A Green Way to Insulate for Extreme Energy Efficiency
Back in the '70s, California’s Title 24 revised the state’s building code to include limits for energy usage in built environments. The go-to solution for stemming the amount of energy required for heating and cooling quickly became insulation. For decades, the most frequently used type of insulation was fiberglass batt, laid between framing in walls and ceilings. To work effectively, insulation has to completely stop the movement of air. The fiberglass itself is not the insulation—it’s the material’s ability to trap air—known in the trades as the “dead air space strategy.” The primary challenges have been installing it in a way that completely fills all the cavities, and protecting the installers from skin rashes and breathing the harmful particles that escape during the process.
As an alternative, many of us turned to blown-in foam as insulation because it’s much better at perfectly filling the cavity. While foam does an incredible job of insulating and creating a thermal boundary, it also comes with drawbacks. The accelerant can be harmful to installers and special protective gear is required. It also produces greenhouse gasses that lead to depletion of the ozone layer.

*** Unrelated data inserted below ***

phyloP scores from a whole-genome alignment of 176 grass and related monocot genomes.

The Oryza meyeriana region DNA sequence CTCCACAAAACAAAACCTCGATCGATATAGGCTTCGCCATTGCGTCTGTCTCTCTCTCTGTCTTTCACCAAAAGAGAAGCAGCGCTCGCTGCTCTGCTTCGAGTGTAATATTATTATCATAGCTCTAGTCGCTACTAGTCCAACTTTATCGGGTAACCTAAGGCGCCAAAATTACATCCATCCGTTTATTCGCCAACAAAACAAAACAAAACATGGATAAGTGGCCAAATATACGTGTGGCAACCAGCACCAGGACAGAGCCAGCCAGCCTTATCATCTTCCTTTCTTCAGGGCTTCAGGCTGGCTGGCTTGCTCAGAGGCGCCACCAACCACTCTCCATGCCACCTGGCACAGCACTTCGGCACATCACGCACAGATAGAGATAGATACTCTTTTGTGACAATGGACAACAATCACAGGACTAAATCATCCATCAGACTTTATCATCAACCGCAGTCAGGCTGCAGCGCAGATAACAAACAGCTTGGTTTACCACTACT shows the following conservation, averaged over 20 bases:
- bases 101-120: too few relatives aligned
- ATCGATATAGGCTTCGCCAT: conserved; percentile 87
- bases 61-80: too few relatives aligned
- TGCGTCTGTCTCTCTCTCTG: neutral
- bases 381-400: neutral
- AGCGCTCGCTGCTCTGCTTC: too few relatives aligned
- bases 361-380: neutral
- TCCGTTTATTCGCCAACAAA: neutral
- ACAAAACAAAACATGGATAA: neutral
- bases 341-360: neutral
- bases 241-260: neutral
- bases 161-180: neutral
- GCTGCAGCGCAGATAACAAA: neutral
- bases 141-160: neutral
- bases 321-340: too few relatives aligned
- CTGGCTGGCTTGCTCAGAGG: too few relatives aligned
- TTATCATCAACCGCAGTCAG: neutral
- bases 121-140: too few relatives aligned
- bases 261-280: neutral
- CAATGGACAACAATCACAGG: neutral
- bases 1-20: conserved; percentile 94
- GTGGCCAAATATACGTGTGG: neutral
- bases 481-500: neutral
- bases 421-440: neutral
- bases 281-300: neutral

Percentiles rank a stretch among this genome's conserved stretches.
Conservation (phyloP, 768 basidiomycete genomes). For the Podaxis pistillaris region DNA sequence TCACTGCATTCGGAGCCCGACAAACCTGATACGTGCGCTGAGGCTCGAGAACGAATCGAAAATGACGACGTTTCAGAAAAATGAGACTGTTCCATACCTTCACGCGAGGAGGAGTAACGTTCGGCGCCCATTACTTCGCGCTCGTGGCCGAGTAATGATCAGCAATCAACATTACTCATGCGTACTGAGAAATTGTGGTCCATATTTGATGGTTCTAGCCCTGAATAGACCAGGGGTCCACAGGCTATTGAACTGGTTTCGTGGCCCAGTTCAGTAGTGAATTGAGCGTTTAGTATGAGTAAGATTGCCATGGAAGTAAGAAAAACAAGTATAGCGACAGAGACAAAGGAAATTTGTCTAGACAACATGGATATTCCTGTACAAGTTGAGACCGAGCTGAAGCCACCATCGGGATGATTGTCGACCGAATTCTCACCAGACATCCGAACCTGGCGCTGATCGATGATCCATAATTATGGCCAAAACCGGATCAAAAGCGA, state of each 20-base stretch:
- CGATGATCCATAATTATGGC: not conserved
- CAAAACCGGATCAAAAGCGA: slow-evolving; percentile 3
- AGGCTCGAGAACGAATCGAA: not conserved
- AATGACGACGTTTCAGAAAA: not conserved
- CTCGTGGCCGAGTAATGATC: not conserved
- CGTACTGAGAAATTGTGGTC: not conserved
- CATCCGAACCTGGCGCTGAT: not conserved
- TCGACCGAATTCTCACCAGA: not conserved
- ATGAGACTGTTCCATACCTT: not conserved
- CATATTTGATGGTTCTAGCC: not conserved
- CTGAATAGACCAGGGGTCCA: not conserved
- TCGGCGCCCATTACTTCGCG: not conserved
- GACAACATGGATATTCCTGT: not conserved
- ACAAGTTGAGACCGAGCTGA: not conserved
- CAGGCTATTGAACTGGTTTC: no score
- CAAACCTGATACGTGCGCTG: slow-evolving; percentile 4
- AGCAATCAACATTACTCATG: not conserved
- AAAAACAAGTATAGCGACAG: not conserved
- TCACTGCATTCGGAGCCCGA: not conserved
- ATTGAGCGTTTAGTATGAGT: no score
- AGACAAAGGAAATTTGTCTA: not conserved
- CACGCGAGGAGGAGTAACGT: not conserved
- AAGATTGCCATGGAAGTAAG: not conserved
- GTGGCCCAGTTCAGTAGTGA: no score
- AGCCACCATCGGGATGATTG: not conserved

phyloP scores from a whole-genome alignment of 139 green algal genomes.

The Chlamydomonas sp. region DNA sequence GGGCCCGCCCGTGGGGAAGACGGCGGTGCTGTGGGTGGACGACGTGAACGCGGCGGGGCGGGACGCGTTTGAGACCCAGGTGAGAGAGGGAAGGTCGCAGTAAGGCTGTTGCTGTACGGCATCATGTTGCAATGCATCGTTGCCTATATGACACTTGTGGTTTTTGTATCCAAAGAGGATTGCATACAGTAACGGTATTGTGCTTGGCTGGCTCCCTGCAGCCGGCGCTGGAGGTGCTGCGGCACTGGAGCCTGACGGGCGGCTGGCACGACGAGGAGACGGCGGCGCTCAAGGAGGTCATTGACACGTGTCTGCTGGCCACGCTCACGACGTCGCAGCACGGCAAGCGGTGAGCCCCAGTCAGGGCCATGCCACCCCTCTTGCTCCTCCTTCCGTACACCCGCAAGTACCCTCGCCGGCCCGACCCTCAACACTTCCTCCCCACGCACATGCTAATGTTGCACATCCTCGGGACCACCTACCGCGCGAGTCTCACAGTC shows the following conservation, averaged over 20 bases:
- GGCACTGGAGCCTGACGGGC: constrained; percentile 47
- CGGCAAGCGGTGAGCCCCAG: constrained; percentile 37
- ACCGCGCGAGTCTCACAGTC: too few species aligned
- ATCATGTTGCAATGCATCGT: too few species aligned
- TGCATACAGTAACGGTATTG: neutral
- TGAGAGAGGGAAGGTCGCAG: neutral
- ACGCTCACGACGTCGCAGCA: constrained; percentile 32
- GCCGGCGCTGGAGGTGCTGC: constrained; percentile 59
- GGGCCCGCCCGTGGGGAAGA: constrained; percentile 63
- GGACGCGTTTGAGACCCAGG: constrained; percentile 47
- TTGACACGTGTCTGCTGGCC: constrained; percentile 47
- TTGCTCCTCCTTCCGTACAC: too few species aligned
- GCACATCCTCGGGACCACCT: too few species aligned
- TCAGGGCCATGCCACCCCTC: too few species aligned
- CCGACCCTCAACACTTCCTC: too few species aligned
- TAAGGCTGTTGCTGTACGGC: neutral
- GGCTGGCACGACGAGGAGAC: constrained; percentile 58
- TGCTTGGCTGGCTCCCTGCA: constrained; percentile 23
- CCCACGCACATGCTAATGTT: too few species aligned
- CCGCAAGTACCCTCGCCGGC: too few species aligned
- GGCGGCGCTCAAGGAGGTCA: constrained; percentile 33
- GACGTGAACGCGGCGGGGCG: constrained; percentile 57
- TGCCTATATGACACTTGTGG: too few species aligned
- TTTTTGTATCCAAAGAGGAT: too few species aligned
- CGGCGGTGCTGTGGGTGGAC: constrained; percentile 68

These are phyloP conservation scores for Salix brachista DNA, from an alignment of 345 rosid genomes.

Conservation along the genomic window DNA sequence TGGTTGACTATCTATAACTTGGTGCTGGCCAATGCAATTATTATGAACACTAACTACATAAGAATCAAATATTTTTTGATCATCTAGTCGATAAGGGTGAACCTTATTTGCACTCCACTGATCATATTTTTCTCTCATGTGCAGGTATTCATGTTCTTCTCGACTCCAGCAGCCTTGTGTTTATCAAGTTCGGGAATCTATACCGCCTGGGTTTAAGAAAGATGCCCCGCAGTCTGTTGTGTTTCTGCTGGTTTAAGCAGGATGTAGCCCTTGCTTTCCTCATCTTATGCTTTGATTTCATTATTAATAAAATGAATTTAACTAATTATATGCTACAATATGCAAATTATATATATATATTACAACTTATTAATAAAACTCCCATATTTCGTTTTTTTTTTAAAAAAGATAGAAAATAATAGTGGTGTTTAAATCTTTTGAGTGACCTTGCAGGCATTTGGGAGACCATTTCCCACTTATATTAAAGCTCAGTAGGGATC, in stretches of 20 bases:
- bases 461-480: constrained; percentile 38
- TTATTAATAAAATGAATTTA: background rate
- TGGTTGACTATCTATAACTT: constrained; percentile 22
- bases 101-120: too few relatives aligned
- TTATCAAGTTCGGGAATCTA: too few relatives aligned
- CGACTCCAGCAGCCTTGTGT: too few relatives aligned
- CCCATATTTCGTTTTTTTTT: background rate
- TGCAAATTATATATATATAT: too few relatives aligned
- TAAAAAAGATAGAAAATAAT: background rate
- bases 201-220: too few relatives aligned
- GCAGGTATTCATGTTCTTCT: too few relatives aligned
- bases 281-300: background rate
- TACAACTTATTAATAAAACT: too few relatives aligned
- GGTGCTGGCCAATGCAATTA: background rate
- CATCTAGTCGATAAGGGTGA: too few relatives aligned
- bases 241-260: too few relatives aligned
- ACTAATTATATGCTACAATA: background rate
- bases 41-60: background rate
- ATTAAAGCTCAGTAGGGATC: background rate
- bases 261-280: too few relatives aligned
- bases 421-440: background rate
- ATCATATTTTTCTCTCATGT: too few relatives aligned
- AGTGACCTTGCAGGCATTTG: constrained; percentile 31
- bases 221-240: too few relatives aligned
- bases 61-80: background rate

Today, insulating is a “no brainer” in the building process. And we’re diverting that extra brain power into developing materials and strategies that are safer for people and the environment, yet significantly more effective. For insulation in our Carmel Point project, following protocols of the Living Building Challenge, we’re using two innovative products—blown-in cellulose and rock wool. Cellulose, made of at least 80% post-consumer paper waste, is blown into all the spaces between framing on interior walls and ceilings. It doesn’t require the harmful accelerants of blown-in foam. Rock wool, a by-product of steel smelting, is formed into rigid boards for insulation over exterior framing. On top of being a super-insulator, rock wool also repels water that can cause damage to the structure and negatively impact interior air quality, over time.
Products like these, and those to come in the future, turn waste into viable materials that keep us on the path of responsible, sustainable building.
Check out this and other green building videos on the Carmel Building & Design site.
Rob Nicely is the president of Carmel Building & Design. If you have questions, send an email to firstname.lastname@example.org.
This blog was reprinted with permission. You can view the original post here.
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